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Europe's Ambiguous Unity: Conflict and Consensus in the Post-Maastricht Era

Lynne Reinner Publishers

By Alan Cafruny
Posted June 19, 1905
Tags Faculty Books
Harry Platt Bristol Professor of International Relations Alan Cafruny has joined with Carl Lankowski in editing this two-part work which explores the validity of European unity since the establishment of the european Union (EU). The authors have focused on the connections between processes of European integration and the articulation of alternative programs and policies. The first part of this volume considers the key unresolved dilemmas of the new economic and political union, while the second part examines case studies of political and social movements through the EU, closely examining those states that have voiced the greatest concern about the union, as well as the greatest support.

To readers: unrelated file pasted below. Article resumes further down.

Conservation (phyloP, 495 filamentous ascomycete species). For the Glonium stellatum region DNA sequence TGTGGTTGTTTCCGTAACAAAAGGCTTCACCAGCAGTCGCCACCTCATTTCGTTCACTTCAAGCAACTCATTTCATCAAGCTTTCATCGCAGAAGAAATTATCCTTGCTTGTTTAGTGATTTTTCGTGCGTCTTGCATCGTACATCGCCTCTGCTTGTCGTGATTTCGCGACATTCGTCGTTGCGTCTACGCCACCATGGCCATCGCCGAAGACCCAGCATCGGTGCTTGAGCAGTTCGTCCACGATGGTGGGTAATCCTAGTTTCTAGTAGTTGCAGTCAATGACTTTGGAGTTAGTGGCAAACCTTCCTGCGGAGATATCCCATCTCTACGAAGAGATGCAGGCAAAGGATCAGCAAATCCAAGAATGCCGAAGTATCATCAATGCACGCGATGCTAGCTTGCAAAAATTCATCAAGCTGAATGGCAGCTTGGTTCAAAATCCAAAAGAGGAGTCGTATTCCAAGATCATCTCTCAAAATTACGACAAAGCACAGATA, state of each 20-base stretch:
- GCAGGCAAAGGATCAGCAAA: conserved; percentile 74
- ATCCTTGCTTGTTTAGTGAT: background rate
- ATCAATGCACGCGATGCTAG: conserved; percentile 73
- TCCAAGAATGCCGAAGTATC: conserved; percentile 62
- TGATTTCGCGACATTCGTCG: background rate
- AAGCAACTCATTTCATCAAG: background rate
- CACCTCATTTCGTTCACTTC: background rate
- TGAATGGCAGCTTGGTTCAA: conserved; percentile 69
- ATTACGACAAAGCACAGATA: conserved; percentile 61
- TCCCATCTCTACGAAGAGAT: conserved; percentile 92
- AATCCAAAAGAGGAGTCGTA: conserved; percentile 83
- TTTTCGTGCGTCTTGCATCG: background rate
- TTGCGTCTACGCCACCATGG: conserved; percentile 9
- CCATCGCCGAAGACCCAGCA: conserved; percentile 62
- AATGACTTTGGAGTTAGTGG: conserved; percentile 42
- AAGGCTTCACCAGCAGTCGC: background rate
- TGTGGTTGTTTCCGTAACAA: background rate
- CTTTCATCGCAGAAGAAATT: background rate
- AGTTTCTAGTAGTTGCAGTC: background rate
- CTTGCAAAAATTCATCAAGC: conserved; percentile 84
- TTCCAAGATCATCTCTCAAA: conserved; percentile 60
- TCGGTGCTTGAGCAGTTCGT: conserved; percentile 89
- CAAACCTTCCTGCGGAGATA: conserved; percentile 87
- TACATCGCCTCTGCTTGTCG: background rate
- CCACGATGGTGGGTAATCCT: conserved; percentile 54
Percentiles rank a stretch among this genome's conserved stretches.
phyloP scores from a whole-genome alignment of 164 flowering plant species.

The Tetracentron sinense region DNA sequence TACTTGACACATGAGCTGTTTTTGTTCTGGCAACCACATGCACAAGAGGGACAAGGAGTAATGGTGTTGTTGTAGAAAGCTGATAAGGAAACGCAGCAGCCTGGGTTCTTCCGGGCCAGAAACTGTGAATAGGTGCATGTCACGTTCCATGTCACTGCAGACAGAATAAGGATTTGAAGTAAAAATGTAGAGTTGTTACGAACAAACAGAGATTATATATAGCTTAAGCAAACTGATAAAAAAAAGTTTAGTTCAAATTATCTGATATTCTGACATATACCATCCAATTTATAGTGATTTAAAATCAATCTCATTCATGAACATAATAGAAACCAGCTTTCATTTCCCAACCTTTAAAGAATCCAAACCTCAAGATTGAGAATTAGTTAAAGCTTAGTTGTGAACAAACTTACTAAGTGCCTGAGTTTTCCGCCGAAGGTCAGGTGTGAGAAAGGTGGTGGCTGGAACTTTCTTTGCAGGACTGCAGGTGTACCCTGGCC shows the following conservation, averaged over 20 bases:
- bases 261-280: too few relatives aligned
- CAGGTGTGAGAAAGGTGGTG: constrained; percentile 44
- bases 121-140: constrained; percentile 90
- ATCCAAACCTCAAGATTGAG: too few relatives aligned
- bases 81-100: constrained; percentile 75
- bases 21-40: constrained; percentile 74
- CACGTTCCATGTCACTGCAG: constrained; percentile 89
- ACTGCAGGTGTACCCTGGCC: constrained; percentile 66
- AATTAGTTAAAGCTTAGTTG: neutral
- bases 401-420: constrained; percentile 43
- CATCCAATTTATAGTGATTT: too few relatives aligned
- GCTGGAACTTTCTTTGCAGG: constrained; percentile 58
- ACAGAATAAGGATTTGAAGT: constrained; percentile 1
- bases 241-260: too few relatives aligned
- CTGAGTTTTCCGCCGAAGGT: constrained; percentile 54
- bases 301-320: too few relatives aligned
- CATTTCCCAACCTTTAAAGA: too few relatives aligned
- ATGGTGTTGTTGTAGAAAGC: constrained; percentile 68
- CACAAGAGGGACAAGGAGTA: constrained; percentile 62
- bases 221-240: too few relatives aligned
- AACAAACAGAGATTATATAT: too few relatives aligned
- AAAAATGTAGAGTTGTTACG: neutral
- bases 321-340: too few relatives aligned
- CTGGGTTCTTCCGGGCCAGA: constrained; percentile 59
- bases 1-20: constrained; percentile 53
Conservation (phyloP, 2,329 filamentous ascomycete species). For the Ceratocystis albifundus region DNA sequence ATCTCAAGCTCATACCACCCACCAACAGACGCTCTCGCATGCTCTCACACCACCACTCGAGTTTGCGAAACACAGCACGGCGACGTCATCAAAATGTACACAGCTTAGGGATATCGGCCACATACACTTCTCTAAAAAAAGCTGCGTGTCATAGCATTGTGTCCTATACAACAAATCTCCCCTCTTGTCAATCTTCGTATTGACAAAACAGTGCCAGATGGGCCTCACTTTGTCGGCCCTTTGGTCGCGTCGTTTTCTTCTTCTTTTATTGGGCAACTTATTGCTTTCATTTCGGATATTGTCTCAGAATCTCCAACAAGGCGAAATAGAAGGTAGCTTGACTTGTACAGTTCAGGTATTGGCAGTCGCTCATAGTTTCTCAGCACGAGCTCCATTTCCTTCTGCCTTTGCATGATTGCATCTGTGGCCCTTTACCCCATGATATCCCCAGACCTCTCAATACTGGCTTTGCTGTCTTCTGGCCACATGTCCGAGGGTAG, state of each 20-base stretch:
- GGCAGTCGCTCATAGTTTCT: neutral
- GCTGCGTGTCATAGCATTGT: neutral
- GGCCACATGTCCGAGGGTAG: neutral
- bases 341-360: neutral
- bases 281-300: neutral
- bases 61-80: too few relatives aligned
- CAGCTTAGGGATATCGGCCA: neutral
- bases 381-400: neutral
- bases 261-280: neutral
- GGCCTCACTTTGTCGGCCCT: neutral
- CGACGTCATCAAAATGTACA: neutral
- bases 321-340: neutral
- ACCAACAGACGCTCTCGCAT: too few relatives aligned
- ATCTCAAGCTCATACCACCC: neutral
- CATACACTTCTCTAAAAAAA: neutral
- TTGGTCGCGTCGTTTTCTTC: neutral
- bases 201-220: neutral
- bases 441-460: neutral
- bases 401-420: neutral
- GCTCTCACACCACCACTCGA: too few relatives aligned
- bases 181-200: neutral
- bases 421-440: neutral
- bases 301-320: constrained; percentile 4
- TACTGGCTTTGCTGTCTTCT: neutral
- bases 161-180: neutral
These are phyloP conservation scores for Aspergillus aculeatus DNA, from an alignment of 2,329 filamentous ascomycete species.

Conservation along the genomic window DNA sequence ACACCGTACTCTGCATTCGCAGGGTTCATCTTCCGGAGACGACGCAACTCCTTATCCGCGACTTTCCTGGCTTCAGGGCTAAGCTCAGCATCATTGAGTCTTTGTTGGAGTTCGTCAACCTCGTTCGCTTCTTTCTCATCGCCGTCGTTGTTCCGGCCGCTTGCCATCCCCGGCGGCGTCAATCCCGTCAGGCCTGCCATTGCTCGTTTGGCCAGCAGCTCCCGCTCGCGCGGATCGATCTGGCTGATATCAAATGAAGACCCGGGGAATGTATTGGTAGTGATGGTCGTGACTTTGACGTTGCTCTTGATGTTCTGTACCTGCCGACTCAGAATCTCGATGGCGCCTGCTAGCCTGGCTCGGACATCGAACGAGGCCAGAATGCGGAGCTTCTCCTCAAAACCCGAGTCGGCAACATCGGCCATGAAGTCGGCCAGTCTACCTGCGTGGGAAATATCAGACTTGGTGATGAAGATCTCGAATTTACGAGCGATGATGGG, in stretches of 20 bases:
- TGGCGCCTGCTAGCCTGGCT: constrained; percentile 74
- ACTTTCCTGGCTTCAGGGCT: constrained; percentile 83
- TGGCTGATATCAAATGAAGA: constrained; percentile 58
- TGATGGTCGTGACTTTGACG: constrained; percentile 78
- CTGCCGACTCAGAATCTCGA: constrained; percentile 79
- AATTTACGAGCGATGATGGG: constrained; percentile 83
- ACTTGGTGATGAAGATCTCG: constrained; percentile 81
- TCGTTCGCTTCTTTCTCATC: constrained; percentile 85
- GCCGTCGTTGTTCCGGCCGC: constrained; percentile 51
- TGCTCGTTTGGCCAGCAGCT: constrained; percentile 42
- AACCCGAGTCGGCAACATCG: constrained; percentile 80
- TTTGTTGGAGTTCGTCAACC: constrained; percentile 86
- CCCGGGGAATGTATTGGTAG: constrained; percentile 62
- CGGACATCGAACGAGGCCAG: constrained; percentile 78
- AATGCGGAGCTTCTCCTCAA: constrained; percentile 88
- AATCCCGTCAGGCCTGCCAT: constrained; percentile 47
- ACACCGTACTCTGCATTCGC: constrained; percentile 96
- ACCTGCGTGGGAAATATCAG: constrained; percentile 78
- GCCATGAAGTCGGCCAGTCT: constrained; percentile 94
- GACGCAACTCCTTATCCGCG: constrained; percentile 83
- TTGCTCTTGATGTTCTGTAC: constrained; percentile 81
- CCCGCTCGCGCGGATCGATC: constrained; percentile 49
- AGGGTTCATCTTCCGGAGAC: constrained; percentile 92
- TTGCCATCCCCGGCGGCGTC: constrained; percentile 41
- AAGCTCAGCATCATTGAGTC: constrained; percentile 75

Cafruny and Lankowski begin their exploration of the unity within the European Union with several premises. First, they contend that Europe already possessed a constitution. Second, they argue that the Treaty on European Union established a new set of problems while only partially resolving existing ones. Finally, they say that Europe faces intense pressures from both within and without to develop what the author’s call “novel forms of participation and legitimization.”

By examining the pressures and diversity present in different European states prior to the induction of the EU, and considering the stance of these same nation-state members of the union the authors hope to determine the true state of unity that exists between EU members today. Have the nations of western Europe formed an ambiguous unity, as the authors hypothesize, or does there exist a more solid foundation?

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